The Norwegian Petroleum Directorate is releasing prognosis and result data from wildcat wells from the period between 1990 and 2000. Moving forward, such data will be regularly made available via the Fact Pages on npd.no.
Successful wildcat wells, as well as dry ones, provide geologists with valuable information in the quest for new discoveries. This is why the companies must report a significant amount of data following wildcat drilling. This data is analysed to learn more.
The data is now available via the Fact Pages. This is in keeping with the Norwegian Petroleum Directorate's (NPD's) philosophy that as much data as possible should be available to everyone, and that competition between the companies is a matter of who makes best use of the data.
This release of prognosis and result data from wildcat wells is the fruit of a collaboration with the oil industry. In 1996, the NPD initiated the industry project Evaluation of Norwegian Wildcat Wells. One of the objectives was to compare the prospect parameters and resource size in the operator's forecast with the result after drilling. Another goal was to assess why exploration wells that did not yield discoveries were dry.
Such knowledge is useful in future exploration activity. The project included wildcat wells drilled during the period from 1990 to 1997. The dataset is based on a standard form developed in a collaboration between oil companies and the Norwegian Petroleum Directorate.
The analyses showed that there was a general tendency to overestimate volumes before drilling.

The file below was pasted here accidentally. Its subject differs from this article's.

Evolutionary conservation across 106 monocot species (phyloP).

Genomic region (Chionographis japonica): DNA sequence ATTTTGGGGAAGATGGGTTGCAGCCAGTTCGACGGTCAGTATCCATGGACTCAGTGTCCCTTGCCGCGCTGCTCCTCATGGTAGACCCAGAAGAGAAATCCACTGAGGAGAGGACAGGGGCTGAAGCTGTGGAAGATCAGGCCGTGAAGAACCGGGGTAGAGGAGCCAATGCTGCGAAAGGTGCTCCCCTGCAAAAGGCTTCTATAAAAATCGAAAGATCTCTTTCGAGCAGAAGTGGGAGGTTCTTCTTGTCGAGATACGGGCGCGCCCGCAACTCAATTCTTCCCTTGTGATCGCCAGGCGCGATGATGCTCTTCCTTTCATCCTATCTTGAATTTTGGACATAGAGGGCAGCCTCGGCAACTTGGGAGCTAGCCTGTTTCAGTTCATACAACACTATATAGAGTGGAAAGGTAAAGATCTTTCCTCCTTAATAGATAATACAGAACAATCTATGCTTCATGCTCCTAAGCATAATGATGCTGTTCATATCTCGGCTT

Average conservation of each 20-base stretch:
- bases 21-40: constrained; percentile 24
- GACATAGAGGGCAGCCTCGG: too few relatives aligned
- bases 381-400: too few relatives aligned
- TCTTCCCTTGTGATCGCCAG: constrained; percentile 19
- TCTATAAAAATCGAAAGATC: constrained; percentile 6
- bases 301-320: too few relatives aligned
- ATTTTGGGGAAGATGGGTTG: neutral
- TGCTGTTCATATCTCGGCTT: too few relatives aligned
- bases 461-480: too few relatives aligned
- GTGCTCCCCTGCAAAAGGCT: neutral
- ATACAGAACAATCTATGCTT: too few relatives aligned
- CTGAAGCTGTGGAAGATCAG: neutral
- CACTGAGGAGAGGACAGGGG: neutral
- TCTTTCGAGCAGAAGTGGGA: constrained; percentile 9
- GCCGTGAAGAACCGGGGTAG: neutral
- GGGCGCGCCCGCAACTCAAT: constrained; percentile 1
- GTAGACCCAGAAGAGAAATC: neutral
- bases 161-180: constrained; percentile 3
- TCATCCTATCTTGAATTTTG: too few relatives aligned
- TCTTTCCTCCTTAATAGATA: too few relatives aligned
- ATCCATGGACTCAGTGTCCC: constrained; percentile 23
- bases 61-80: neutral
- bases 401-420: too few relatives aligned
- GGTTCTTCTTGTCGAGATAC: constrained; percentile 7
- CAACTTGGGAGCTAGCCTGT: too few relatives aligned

Following the studies, a decision was made in consultation with the industry to make the reporting of such data a permanent arrangement.
According to Section 31 of the Resource Management Regulations, licensees must report the forecast for and result of wildcat wells six months after drilling.
This data represents the operator's view at the time of reporting, and does not reflect any subsequent results from appraisal drilling or re-evaluations. Estimates and volume parameters must generally be listed with a range of uncertainty. The scope and quality of reported data varies, and for some, only basic estimates are available. In some instances, the NPD has adjusted or standardised formation names, structural elements and other data.
In accordance with the Norwegian Licence for Open Government Data (NLOD), the NPD takes no responsibility for the quality of the dataset, including any errors and deficiencies, and has no liability whatsoever for what the dataset is used for.
The NPD has a duty of confidentiality in relation to data, materials and information submitted to the public authorities. The duty of confidentiality has a duration of up to 20 years pursuant to Section 85 (3) and (4) of the Petroleum Regulations.
Data that is more than 20 years old can be released. The file with enclosed data sets will be updated once per year, and will next be updated in the first quarter of 2022. The dataset will also be enclosed as a CSV file. More information about the dataset.